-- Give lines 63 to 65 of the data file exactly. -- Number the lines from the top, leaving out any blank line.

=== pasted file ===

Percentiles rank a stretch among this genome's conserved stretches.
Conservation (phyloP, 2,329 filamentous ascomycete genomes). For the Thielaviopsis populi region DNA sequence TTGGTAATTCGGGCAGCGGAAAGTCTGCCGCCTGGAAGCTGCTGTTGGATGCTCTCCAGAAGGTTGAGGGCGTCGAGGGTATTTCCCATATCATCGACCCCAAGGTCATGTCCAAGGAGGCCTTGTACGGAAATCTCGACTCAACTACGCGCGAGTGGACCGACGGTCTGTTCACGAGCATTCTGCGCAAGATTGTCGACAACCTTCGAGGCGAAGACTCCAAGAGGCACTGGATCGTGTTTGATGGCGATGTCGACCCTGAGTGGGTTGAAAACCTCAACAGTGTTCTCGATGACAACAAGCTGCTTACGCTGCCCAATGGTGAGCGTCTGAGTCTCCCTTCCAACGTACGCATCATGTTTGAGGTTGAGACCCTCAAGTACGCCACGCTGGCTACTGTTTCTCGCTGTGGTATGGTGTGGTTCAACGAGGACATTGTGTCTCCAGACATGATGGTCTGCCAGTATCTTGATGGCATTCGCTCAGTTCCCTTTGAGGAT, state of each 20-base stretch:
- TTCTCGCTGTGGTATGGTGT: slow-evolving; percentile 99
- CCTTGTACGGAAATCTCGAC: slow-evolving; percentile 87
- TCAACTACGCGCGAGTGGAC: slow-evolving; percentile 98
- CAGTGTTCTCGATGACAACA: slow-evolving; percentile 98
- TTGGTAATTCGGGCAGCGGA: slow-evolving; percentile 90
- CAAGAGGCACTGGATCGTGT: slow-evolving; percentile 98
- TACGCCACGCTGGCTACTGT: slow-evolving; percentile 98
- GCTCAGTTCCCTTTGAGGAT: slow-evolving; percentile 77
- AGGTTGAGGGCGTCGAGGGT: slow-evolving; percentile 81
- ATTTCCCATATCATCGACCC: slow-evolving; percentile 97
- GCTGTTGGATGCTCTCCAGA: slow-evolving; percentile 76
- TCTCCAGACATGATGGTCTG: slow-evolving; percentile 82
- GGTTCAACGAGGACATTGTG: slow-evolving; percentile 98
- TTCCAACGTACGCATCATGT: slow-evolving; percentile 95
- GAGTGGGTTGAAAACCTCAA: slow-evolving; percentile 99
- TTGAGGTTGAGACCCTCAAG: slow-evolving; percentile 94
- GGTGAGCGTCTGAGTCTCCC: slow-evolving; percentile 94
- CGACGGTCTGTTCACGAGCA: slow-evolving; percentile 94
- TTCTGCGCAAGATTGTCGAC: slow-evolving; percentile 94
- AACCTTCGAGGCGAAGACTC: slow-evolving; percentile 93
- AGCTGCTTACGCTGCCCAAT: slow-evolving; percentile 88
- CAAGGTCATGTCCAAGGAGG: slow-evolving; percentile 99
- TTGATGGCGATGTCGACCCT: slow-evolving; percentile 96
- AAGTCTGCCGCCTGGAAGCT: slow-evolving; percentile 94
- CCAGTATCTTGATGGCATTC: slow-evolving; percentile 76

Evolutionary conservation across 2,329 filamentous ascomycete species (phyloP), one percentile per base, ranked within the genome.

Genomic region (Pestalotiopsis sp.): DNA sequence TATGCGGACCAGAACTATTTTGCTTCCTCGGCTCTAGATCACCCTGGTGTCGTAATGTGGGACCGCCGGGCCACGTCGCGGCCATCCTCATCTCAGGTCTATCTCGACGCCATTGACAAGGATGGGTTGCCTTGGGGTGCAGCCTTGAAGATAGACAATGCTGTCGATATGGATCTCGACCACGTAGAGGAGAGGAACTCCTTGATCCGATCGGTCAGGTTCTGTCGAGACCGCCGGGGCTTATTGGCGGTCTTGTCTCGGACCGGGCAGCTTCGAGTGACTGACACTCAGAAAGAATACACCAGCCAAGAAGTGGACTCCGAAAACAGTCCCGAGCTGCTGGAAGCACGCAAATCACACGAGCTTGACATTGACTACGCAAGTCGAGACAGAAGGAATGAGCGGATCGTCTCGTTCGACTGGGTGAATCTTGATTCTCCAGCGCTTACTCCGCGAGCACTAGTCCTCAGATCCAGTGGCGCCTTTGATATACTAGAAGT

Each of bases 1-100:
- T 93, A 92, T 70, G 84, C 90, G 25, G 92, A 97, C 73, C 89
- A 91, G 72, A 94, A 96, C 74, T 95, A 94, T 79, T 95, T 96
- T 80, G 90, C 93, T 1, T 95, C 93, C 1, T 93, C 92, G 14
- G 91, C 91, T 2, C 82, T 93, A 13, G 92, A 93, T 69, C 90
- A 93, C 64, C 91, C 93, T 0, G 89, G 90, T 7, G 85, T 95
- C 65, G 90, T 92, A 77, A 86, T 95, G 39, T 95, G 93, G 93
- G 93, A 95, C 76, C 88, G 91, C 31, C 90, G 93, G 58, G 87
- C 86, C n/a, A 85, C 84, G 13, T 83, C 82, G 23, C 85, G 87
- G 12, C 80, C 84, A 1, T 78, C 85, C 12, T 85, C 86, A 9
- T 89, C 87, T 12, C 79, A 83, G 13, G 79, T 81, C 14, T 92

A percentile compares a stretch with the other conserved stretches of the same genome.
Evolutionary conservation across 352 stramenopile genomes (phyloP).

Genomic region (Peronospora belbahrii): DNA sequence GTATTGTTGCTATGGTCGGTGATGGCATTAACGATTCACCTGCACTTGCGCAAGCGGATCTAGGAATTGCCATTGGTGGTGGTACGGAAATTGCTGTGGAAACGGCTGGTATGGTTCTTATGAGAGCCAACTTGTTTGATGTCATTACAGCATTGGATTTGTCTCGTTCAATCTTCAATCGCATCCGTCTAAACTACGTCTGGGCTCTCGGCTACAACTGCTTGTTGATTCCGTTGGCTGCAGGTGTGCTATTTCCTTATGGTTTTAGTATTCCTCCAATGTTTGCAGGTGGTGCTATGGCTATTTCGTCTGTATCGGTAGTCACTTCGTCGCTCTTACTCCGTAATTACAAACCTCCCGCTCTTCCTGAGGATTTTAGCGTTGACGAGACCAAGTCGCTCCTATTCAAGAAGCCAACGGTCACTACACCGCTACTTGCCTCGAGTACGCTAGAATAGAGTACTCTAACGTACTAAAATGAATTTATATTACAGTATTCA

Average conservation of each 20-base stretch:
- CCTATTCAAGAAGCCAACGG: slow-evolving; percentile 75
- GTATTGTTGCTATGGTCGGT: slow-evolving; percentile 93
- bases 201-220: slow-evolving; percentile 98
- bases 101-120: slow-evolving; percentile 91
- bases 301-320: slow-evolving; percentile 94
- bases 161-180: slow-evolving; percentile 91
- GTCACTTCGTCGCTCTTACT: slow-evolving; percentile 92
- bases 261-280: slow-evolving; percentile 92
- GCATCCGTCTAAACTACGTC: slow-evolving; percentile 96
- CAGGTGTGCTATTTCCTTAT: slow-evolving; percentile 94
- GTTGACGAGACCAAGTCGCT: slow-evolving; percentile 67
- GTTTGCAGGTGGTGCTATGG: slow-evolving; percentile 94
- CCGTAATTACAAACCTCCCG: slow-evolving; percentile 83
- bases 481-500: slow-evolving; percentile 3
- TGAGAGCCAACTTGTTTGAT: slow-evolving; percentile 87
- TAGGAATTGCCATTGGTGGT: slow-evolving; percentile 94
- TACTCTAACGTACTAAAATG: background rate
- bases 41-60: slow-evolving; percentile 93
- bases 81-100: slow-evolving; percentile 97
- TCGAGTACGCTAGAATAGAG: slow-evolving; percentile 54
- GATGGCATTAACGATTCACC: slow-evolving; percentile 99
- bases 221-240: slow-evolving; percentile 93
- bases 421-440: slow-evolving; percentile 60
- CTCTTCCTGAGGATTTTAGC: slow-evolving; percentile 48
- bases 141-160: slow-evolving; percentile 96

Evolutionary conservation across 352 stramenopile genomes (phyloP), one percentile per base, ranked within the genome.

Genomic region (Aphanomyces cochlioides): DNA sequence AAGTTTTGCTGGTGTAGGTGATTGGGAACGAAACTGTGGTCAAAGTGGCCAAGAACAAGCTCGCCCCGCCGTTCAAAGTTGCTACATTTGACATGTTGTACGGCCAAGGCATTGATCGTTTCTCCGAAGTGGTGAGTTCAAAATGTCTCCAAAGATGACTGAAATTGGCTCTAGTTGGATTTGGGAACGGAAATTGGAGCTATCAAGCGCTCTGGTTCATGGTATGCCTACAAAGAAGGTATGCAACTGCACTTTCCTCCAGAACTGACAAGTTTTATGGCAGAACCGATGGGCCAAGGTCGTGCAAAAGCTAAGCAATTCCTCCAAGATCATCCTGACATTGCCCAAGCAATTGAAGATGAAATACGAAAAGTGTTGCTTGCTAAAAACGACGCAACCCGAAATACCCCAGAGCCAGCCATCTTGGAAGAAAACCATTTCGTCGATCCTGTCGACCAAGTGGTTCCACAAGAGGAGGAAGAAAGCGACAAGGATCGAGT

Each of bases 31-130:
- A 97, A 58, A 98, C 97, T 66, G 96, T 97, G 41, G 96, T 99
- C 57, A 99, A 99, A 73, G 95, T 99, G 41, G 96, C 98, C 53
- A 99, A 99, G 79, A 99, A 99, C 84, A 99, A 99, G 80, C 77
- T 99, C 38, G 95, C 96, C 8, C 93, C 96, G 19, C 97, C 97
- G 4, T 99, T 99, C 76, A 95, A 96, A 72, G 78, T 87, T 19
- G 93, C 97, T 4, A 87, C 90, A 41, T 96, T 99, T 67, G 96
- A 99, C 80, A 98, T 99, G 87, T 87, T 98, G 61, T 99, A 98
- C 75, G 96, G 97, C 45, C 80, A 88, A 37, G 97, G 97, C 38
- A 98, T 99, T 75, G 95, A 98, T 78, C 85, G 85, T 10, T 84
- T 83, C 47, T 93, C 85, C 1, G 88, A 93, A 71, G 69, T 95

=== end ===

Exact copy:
- bases 81-100: slow-evolving; percentile 97
- TCGAGTACGCTAGAATAGAG: slow-evolving; percentile 54
- GATGGCATTAACGATTCACC: slow-evolving; percentile 99